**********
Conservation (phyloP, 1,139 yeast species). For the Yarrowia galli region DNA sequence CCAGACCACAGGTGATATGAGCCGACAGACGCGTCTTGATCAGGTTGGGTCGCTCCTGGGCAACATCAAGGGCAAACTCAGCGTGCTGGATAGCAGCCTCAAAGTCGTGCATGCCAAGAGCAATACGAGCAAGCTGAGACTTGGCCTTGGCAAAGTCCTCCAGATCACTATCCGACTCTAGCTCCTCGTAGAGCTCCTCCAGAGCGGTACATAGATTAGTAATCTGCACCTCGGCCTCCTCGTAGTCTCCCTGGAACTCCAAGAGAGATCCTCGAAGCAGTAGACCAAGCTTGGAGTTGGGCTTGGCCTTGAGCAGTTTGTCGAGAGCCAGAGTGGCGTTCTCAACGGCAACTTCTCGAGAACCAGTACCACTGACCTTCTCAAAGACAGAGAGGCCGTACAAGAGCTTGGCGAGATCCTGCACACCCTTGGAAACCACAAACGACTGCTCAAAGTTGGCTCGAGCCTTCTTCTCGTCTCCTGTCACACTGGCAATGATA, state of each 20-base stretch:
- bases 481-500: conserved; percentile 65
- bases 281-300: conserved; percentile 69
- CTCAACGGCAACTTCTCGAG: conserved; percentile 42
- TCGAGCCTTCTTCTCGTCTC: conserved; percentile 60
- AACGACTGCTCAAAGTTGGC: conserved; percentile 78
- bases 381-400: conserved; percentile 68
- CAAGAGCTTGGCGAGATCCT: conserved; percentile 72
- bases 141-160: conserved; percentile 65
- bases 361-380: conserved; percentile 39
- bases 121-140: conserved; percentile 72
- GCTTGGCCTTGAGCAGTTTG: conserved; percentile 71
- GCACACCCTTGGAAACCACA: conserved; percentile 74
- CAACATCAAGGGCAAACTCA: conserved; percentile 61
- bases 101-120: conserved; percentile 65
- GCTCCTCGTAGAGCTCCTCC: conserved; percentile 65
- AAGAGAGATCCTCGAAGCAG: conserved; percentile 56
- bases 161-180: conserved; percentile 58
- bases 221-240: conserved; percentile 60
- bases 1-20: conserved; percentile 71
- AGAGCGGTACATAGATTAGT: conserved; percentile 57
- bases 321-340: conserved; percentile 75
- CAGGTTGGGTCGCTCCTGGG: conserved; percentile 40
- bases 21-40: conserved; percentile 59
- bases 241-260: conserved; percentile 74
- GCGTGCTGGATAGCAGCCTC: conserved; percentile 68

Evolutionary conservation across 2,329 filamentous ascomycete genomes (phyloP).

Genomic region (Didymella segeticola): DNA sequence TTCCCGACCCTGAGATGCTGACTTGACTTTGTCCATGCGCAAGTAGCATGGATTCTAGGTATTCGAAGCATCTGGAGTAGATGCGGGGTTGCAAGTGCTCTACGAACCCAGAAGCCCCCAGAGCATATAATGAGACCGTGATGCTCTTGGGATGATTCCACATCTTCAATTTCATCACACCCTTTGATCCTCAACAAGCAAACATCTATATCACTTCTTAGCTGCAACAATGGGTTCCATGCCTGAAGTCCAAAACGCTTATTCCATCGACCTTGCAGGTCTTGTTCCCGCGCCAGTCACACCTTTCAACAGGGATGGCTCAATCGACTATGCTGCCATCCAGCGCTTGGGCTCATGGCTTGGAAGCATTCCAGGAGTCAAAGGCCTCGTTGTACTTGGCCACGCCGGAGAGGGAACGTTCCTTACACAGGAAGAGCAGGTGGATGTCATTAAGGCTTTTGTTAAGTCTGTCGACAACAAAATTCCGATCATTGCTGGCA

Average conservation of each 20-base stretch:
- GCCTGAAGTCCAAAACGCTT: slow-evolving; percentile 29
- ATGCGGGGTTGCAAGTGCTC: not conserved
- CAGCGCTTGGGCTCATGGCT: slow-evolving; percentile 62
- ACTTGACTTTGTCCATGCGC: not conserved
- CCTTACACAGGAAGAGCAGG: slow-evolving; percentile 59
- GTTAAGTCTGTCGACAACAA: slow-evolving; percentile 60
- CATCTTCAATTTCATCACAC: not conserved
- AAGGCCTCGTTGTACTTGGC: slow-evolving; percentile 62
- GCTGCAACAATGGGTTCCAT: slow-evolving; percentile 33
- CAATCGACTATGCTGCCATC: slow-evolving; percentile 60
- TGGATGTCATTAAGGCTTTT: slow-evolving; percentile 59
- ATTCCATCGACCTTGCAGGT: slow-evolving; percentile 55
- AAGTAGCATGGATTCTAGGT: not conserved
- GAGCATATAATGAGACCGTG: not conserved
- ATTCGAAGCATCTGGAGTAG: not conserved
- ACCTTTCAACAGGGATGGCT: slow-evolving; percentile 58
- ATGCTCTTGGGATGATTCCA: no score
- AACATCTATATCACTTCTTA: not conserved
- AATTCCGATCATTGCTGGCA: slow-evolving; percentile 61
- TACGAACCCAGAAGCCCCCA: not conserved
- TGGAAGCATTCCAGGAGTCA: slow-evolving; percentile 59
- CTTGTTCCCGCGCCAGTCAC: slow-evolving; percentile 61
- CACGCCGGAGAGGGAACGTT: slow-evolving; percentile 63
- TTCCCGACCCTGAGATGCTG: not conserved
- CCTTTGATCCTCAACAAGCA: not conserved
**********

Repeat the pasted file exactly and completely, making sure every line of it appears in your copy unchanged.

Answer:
Conservation (phyloP, 1,139 yeast species). For the Yarrowia galli region DNA sequence CCAGACCACAGGTGATATGAGCCGACAGACGCGTCTTGATCAGGTTGGGTCGCTCCTGGGCAACATCAAGGGCAAACTCAGCGTGCTGGATAGCAGCCTCAAAGTCGTGCATGCCAAGAGCAATACGAGCAAGCTGAGACTTGGCCTTGGCAAAGTCCTCCAGATCACTATCCGACTCTAGCTCCTCGTAGAGCTCCTCCAGAGCGGTACATAGATTAGTAATCTGCACCTCGGCCTCCTCGTAGTCTCCCTGGAACTCCAAGAGAGATCCTCGAAGCAGTAGACCAAGCTTGGAGTTGGGCTTGGCCTTGAGCAGTTTGTCGAGAGCCAGAGTGGCGTTCTCAACGGCAACTTCTCGAGAACCAGTACCACTGACCTTCTCAAAGACAGAGAGGCCGTACAAGAGCTTGGCGAGATCCTGCACACCCTTGGAAACCACAAACGACTGCTCAAAGTTGGCTCGAGCCTTCTTCTCGTCTCCTGTCACACTGGCAATGATA, state of each 20-base stretch:
- bases 481-500: conserved; percentile 65
- bases 281-300: conserved; percentile 69
- CTCAACGGCAACTTCTCGAG: conserved; percentile 42
- TCGAGCCTTCTTCTCGTCTC: conserved; percentile 60
- AACGACTGCTCAAAGTTGGC: conserved; percentile 78
- bases 381-400: conserved; percentile 68
- CAAGAGCTTGGCGAGATCCT: conserved; percentile 72
- bases 141-160: conserved; percentile 65
- bases 361-380: conserved; percentile 39
- bases 121-140: conserved; percentile 72
- GCTTGGCCTTGAGCAGTTTG: conserved; percentile 71
- GCACACCCTTGGAAACCACA: conserved; percentile 74
- CAACATCAAGGGCAAACTCA: conserved; percentile 61
- bases 101-120: conserved; percentile 65
- GCTCCTCGTAGAGCTCCTCC: conserved; percentile 65
- AAGAGAGATCCTCGAAGCAG: conserved; percentile 56
- bases 161-180: conserved; percentile 58
- bases 221-240: conserved; percentile 60
- bases 1-20: conserved; percentile 71
- AGAGCGGTACATAGATTAGT: conserved; percentile 57
- bases 321-340: conserved; percentile 75
- CAGGTTGGGTCGCTCCTGGG: conserved; percentile 40
- bases 21-40: conserved; percentile 59
- bases 241-260: conserved; percentile 74
- GCGTGCTGGATAGCAGCCTC: conserved; percentile 68

Evolutionary conservation across 2,329 filamentous ascomycete genomes (phyloP).

Genomic region (Didymella segeticola): DNA sequence TTCCCGACCCTGAGATGCTGACTTGACTTTGTCCATGCGCAAGTAGCATGGATTCTAGGTATTCGAAGCATCTGGAGTAGATGCGGGGTTGCAAGTGCTCTACGAACCCAGAAGCCCCCAGAGCATATAATGAGACCGTGATGCTCTTGGGATGATTCCACATCTTCAATTTCATCACACCCTTTGATCCTCAACAAGCAAACATCTATATCACTTCTTAGCTGCAACAATGGGTTCCATGCCTGAAGTCCAAAACGCTTATTCCATCGACCTTGCAGGTCTTGTTCCCGCGCCAGTCACACCTTTCAACAGGGATGGCTCAATCGACTATGCTGCCATCCAGCGCTTGGGCTCATGGCTTGGAAGCATTCCAGGAGTCAAAGGCCTCGTTGTACTTGGCCACGCCGGAGAGGGAACGTTCCTTACACAGGAAGAGCAGGTGGATGTCATTAAGGCTTTTGTTAAGTCTGTCGACAACAAAATTCCGATCATTGCTGGCA

Average conservation of each 20-base stretch:
- GCCTGAAGTCCAAAACGCTT: slow-evolving; percentile 29
- ATGCGGGGTTGCAAGTGCTC: not conserved
- CAGCGCTTGGGCTCATGGCT: slow-evolving; percentile 62
- ACTTGACTTTGTCCATGCGC: not conserved
- CCTTACACAGGAAGAGCAGG: slow-evolving; percentile 59
- GTTAAGTCTGTCGACAACAA: slow-evolving; percentile 60
- CATCTTCAATTTCATCACAC: not conserved
- AAGGCCTCGTTGTACTTGGC: slow-evolving; percentile 62
- GCTGCAACAATGGGTTCCAT: slow-evolving; percentile 33
- CAATCGACTATGCTGCCATC: slow-evolving; percentile 60
- TGGATGTCATTAAGGCTTTT: slow-evolving; percentile 59
- ATTCCATCGACCTTGCAGGT: slow-evolving; percentile 55
- AAGTAGCATGGATTCTAGGT: not conserved
- GAGCATATAATGAGACCGTG: not conserved
- ATTCGAAGCATCTGGAGTAG: not conserved
- ACCTTTCAACAGGGATGGCT: slow-evolving; percentile 58
- ATGCTCTTGGGATGATTCCA: no score
- AACATCTATATCACTTCTTA: not conserved
- AATTCCGATCATTGCTGGCA: slow-evolving; percentile 61
- TACGAACCCAGAAGCCCCCA: not conserved
- TGGAAGCATTCCAGGAGTCA: slow-evolving; percentile 59
- CTTGTTCCCGCGCCAGTCAC: slow-evolving; percentile 61
- CACGCCGGAGAGGGAACGTT: slow-evolving; percentile 63
- TTCCCGACCCTGAGATGCTG: not conserved
- CCTTTGATCCTCAACAAGCA: not conserved